In Italy a landlord can lease an unfurnished/ empty property (vuoti), which doesn’t even have light fixtures or a fitted kitchen. Semi-furnished (parziamente arredati) apartments have light fixtures, a fitted kitchen and wardrobes but no furniture. Fully furnished apartments (arredati) contain basic furniture (like beds, sofas and tables) in addition to light fixtures, a fitted kitchen and wardrobes. Rents for empty apartments are usually the lowest. Most people pay more for fully furnished houses because they do not have to buy their own furniture.

For renting a property under either contract, tenants have to pay a deposit, which is equivalent to 3 months’ rent. This amount is returned to the tenant, with interest (3%), when the rental agreement is terminated. A landlord could take up to 2 months to pay this amount back. Many landlords evaluate the property thoroughly and deduct the amount for any damage from the deposit.

At times landlords also ask for a few months’ rent in advance. As per the Italian law, landlords cannot get more than 3 months’ rent in advance.


After all the details have been finalized between the landlord as well as the tenant, an agreement needs to be drawn up and signed by both the parties. For validation purposes, the contract must be registered with the local ufficio del registro. In some cases, contracts for leasing apartments have to be approved by the local “tenants and owners” association too. All properties being leased out for any duration should be registered with the commune for compliance with the local laws.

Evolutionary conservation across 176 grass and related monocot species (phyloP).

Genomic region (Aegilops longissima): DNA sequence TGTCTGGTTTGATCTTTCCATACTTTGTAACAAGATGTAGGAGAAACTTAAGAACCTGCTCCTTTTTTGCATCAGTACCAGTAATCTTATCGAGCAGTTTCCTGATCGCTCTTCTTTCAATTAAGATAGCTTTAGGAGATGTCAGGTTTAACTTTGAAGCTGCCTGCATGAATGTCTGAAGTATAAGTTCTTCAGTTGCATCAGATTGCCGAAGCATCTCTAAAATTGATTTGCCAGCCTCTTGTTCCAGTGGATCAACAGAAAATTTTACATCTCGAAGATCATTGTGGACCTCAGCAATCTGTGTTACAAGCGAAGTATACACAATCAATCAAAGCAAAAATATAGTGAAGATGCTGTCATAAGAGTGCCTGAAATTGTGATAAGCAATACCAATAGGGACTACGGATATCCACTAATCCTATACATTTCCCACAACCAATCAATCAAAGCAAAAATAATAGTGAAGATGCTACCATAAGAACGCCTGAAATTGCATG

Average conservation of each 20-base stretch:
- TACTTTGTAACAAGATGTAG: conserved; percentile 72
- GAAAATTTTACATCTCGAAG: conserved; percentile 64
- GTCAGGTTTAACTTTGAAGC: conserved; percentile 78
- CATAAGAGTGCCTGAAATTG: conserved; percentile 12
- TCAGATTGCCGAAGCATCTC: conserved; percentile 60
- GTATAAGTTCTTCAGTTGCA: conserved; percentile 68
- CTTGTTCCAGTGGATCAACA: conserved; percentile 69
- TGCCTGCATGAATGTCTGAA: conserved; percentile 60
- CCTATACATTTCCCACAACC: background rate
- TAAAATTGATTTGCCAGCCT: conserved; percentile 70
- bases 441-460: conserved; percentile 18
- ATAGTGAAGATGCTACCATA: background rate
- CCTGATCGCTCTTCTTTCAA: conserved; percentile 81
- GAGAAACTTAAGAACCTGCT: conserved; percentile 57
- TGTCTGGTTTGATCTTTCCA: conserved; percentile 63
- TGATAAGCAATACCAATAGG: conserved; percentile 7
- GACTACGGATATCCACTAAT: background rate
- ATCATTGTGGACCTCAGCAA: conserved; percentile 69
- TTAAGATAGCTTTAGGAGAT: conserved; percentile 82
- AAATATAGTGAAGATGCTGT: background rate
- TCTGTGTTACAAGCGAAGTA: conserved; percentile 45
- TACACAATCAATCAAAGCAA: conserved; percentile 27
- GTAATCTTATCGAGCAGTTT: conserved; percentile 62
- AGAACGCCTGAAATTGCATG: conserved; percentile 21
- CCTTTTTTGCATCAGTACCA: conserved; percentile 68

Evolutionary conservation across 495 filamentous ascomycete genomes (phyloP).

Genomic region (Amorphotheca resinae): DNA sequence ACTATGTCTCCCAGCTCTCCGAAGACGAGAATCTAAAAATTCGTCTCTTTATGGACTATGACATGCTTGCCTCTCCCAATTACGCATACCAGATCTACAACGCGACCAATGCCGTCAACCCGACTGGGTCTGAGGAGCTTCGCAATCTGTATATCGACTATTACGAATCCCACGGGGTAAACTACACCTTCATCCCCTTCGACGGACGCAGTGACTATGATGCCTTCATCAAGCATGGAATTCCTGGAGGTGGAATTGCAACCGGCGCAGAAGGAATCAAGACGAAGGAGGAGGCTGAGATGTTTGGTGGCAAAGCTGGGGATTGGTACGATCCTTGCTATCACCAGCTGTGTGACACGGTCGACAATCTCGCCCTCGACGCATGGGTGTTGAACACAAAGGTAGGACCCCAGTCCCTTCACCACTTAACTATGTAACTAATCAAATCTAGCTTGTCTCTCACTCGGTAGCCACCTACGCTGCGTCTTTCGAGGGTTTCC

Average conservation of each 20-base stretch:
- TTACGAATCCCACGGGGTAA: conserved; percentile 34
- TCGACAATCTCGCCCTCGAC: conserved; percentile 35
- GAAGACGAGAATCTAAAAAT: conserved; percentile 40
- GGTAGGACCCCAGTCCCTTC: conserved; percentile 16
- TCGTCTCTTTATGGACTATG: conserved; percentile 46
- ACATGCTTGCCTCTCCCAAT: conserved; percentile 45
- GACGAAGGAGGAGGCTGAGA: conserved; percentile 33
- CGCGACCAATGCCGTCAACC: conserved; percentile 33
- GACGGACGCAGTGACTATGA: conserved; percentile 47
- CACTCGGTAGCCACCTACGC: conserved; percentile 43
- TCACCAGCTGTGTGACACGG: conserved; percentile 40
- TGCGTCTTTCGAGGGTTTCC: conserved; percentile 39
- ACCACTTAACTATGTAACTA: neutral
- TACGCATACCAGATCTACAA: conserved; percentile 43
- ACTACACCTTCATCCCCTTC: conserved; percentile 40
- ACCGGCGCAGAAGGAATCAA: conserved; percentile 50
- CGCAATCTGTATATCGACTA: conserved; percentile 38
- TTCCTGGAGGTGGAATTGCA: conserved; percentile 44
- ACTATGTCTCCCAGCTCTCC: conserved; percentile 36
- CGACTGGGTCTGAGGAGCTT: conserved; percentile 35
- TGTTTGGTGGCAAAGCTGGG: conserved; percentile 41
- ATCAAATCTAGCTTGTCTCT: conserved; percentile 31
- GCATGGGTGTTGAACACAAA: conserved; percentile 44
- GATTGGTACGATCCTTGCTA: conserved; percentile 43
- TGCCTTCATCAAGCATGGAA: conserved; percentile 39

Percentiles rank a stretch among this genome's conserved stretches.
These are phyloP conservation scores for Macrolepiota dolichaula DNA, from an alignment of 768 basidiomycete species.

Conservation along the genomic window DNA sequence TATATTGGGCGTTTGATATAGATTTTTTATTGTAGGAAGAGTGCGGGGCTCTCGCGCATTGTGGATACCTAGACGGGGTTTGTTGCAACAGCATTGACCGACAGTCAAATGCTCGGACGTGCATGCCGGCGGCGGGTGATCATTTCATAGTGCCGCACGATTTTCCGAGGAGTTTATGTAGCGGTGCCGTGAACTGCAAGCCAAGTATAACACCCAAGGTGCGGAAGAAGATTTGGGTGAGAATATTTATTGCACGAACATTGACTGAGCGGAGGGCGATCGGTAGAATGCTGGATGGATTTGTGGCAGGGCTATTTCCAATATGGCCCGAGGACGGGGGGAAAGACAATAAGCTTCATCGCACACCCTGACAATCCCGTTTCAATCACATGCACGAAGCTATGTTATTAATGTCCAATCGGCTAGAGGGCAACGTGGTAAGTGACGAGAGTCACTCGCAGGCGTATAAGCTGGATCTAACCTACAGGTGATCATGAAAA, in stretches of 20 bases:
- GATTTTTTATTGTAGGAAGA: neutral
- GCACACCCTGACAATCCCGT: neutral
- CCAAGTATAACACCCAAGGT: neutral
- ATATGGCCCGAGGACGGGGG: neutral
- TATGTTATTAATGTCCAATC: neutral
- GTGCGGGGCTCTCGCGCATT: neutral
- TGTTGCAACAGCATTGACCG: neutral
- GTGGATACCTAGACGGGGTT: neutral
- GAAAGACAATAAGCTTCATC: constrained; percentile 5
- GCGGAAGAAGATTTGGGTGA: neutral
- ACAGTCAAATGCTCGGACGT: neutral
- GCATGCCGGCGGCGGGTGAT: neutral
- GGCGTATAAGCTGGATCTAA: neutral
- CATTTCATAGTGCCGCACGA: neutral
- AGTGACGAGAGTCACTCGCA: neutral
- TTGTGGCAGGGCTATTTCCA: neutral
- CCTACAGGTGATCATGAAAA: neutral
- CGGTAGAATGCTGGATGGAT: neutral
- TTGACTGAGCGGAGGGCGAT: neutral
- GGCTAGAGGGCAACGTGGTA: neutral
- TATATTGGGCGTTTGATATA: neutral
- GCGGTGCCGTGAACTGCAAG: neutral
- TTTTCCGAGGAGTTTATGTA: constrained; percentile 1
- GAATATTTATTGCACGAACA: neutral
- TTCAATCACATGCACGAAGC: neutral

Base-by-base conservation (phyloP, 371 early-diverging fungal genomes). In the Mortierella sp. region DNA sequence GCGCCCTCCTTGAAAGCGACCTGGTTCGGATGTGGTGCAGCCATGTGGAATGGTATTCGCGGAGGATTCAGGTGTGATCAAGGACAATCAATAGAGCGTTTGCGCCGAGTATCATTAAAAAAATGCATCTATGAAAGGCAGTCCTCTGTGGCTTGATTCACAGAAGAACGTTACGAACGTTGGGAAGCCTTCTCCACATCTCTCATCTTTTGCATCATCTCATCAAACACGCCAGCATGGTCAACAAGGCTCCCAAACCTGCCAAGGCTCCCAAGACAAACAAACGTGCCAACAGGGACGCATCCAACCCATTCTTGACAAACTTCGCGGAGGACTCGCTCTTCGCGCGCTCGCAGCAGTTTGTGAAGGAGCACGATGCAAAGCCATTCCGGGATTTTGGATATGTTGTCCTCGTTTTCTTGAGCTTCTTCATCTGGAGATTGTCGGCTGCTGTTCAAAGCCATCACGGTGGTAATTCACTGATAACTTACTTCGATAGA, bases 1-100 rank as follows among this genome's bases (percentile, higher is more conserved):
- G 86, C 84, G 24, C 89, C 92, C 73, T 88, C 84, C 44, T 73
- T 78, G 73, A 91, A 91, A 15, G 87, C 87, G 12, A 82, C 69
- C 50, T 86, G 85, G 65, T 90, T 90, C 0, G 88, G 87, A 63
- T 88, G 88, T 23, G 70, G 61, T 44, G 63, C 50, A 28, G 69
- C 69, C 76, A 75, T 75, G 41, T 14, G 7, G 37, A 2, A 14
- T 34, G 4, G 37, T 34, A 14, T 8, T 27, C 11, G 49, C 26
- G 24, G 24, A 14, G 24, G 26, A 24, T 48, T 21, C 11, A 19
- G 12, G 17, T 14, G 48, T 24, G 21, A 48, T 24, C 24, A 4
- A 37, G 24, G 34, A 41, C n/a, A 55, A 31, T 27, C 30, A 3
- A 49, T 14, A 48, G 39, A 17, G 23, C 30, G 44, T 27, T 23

The registration fee is 2% of the yearly rent plus government stamps for unfurnished properties. In case the property is furnished, 3% of the annual rent is charged. Usually, the landlord and the tenant split the registration fee between them. In case a property is leased though an agent, the tenant is charged an additional fee of either 10% of the annual rent or 1 month’s rent.

Contract termination

If a landlord in Italy wishes to terminate a rental agreement, he has to send a disdetta (registered letter with 6 months notice) to the tenant, mentioning the reason for termination. The disdetta can only be served after 4 years for a free market contract and 3 years for a conventional contract.

Under special conditions, a free market contract can be terminated by the landlord before its expiration date. Valid reasons for early termination of the contract include: personal use for the property, selling the property, renovation and using the property for public/ religious/ cultural purposes. If the property isn’t used for the stated purpose within a period of 1 year, the landlord has to renew the original contract with the same tenant or compensate the tenant by paying 3 years’ rent.

A tenant can terminate a contract before its expiry date for legitimate reasons like moving to another city. In this case too, a disdetta must be provided. If the tenant is serving the disdetta 6 months prior to the contract expiration date, no reason is required.


Anyone who spends 183 days a year in Italy is regarded as a resident and is liable to pay taxes from all sources of income including rent. The taxable amount may vary, depending upon an expat’s annual (Italian-sourced) income and the bracket they fall under.

Since the taxation system in this country is very complicated, all expats are strongly advised to consult a commercialista.